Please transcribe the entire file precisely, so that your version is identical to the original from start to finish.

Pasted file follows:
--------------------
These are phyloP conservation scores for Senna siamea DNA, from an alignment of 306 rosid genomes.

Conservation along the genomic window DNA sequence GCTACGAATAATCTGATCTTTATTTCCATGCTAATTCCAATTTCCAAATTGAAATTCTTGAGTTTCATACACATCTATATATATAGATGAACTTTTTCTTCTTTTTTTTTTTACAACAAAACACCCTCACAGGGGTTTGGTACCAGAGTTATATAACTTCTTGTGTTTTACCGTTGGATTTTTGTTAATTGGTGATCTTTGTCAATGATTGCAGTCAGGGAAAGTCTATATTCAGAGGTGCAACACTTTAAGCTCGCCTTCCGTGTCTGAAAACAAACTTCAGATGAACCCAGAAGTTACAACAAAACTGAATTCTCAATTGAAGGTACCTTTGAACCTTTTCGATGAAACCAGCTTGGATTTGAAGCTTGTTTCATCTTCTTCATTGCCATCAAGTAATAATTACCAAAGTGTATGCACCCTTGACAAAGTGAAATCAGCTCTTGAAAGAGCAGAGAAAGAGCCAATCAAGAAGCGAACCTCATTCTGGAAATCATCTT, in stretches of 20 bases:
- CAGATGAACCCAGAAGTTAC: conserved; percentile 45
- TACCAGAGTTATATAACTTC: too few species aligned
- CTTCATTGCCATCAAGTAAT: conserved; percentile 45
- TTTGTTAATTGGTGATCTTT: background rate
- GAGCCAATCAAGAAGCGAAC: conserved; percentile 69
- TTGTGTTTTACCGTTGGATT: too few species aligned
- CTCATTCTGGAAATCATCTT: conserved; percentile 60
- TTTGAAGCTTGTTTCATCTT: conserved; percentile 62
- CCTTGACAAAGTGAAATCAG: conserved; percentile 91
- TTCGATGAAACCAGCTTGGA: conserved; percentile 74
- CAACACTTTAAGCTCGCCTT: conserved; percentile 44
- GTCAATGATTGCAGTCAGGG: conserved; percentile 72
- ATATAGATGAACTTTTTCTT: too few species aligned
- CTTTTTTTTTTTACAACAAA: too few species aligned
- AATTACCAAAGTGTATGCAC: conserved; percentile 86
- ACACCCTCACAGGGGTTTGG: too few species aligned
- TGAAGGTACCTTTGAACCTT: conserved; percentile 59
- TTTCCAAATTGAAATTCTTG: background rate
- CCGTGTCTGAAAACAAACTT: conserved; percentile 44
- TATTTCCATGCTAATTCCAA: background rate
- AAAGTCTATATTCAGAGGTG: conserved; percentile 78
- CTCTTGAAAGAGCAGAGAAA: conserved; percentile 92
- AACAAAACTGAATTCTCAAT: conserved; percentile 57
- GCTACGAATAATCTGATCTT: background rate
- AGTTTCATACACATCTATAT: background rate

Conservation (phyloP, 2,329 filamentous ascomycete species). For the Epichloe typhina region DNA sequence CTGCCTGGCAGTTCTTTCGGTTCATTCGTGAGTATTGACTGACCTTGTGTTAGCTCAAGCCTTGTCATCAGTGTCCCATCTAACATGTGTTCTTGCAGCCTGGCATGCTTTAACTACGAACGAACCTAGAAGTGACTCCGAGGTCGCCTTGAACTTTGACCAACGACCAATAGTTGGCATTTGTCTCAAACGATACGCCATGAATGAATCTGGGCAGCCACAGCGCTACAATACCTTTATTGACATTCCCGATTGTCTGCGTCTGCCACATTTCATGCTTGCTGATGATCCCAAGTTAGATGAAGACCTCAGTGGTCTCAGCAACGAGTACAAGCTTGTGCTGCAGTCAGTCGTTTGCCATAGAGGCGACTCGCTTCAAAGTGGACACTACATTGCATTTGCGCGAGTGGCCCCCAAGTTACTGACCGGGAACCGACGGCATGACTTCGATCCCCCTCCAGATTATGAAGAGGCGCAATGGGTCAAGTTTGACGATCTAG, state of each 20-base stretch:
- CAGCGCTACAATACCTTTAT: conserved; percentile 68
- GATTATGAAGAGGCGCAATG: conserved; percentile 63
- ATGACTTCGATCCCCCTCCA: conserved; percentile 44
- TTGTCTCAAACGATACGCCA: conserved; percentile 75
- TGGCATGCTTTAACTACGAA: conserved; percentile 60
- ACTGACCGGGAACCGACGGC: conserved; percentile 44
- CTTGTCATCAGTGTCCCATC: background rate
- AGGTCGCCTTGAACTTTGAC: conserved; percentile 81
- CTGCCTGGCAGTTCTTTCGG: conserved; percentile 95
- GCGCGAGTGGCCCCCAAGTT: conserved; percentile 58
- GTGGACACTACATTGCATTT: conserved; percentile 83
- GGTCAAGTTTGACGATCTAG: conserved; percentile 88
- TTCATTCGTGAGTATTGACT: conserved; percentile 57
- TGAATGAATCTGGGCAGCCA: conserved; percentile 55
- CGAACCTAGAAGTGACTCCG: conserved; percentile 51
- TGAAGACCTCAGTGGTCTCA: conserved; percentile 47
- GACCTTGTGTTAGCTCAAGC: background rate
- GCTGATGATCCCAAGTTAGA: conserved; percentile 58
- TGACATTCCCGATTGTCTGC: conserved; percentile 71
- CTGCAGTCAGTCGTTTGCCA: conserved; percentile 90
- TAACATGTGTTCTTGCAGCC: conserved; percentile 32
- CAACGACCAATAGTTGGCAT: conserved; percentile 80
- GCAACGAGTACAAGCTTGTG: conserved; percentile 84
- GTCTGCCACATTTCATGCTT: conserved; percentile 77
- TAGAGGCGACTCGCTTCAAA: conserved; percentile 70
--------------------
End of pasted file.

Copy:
These are phyloP conservation scores for Senna siamea DNA, from an alignment of 306 rosid genomes.

Conservation along the genomic window DNA sequence GCTACGAATAATCTGATCTTTATTTCCATGCTAATTCCAATTTCCAAATTGAAATTCTTGAGTTTCATACACATCTATATATATAGATGAACTTTTTCTTCTTTTTTTTTTTACAACAAAACACCCTCACAGGGGTTTGGTACCAGAGTTATATAACTTCTTGTGTTTTACCGTTGGATTTTTGTTAATTGGTGATCTTTGTCAATGATTGCAGTCAGGGAAAGTCTATATTCAGAGGTGCAACACTTTAAGCTCGCCTTCCGTGTCTGAAAACAAACTTCAGATGAACCCAGAAGTTACAACAAAACTGAATTCTCAATTGAAGGTACCTTTGAACCTTTTCGATGAAACCAGCTTGGATTTGAAGCTTGTTTCATCTTCTTCATTGCCATCAAGTAATAATTACCAAAGTGTATGCACCCTTGACAAAGTGAAATCAGCTCTTGAAAGAGCAGAGAAAGAGCCAATCAAGAAGCGAACCTCATTCTGGAAATCATCTT, in stretches of 20 bases:
- CAGATGAACCCAGAAGTTAC: conserved; percentile 45
- TACCAGAGTTATATAACTTC: too few species aligned
- CTTCATTGCCATCAAGTAAT: conserved; percentile 45
- TTTGTTAATTGGTGATCTTT: background rate
- GAGCCAATCAAGAAGCGAAC: conserved; percentile 69
- TTGTGTTTTACCGTTGGATT: too few species aligned
- CTCATTCTGGAAATCATCTT: conserved; percentile 60
- TTTGAAGCTTGTTTCATCTT: conserved; percentile 62
- CCTTGACAAAGTGAAATCAG: conserved; percentile 91
- TTCGATGAAACCAGCTTGGA: conserved; percentile 74
- CAACACTTTAAGCTCGCCTT: conserved; percentile 44
- GTCAATGATTGCAGTCAGGG: conserved; percentile 72
- ATATAGATGAACTTTTTCTT: too few species aligned
- CTTTTTTTTTTTACAACAAA: too few species aligned
- AATTACCAAAGTGTATGCAC: conserved; percentile 86
- ACACCCTCACAGGGGTTTGG: too few species aligned
- TGAAGGTACCTTTGAACCTT: conserved; percentile 59
- TTTCCAAATTGAAATTCTTG: background rate
- CCGTGTCTGAAAACAAACTT: conserved; percentile 44
- TATTTCCATGCTAATTCCAA: background rate
- AAAGTCTATATTCAGAGGTG: conserved; percentile 78
- CTCTTGAAAGAGCAGAGAAA: conserved; percentile 92
- AACAAAACTGAATTCTCAAT: conserved; percentile 57
- GCTACGAATAATCTGATCTT: background rate
- AGTTTCATACACATCTATAT: background rate

Conservation (phyloP, 2,329 filamentous ascomycete species). For the Epichloe typhina region DNA sequence CTGCCTGGCAGTTCTTTCGGTTCATTCGTGAGTATTGACTGACCTTGTGTTAGCTCAAGCCTTGTCATCAGTGTCCCATCTAACATGTGTTCTTGCAGCCTGGCATGCTTTAACTACGAACGAACCTAGAAGTGACTCCGAGGTCGCCTTGAACTTTGACCAACGACCAATAGTTGGCATTTGTCTCAAACGATACGCCATGAATGAATCTGGGCAGCCACAGCGCTACAATACCTTTATTGACATTCCCGATTGTCTGCGTCTGCCACATTTCATGCTTGCTGATGATCCCAAGTTAGATGAAGACCTCAGTGGTCTCAGCAACGAGTACAAGCTTGTGCTGCAGTCAGTCGTTTGCCATAGAGGCGACTCGCTTCAAAGTGGACACTACATTGCATTTGCGCGAGTGGCCCCCAAGTTACTGACCGGGAACCGACGGCATGACTTCGATCCCCCTCCAGATTATGAAGAGGCGCAATGGGTCAAGTTTGACGATCTAG, state of each 20-base stretch:
- CAGCGCTACAATACCTTTAT: conserved; percentile 68
- GATTATGAAGAGGCGCAATG: conserved; percentile 63
- ATGACTTCGATCCCCCTCCA: conserved; percentile 44
- TTGTCTCAAACGATACGCCA: conserved; percentile 75
- TGGCATGCTTTAACTACGAA: conserved; percentile 60
- ACTGACCGGGAACCGACGGC: conserved; percentile 44
- CTTGTCATCAGTGTCCCATC: background rate
- AGGTCGCCTTGAACTTTGAC: conserved; percentile 81
- CTGCCTGGCAGTTCTTTCGG: conserved; percentile 95
- GCGCGAGTGGCCCCCAAGTT: conserved; percentile 58
- GTGGACACTACATTGCATTT: conserved; percentile 83
- GGTCAAGTTTGACGATCTAG: conserved; percentile 88
- TTCATTCGTGAGTATTGACT: conserved; percentile 57
- TGAATGAATCTGGGCAGCCA: conserved; percentile 55
- CGAACCTAGAAGTGACTCCG: conserved; percentile 51
- TGAAGACCTCAGTGGTCTCA: conserved; percentile 47
- GACCTTGTGTTAGCTCAAGC: background rate
- GCTGATGATCCCAAGTTAGA: conserved; percentile 58
- TGACATTCCCGATTGTCTGC: conserved; percentile 71
- CTGCAGTCAGTCGTTTGCCA: conserved; percentile 90
- TAACATGTGTTCTTGCAGCC: conserved; percentile 32
- CAACGACCAATAGTTGGCAT: conserved; percentile 80
- GCAACGAGTACAAGCTTGTG: conserved; percentile 84
- GTCTGCCACATTTCATGCTT: conserved; percentile 77
- TAGAGGCGACTCGCTTCAAA: conserved; percentile 70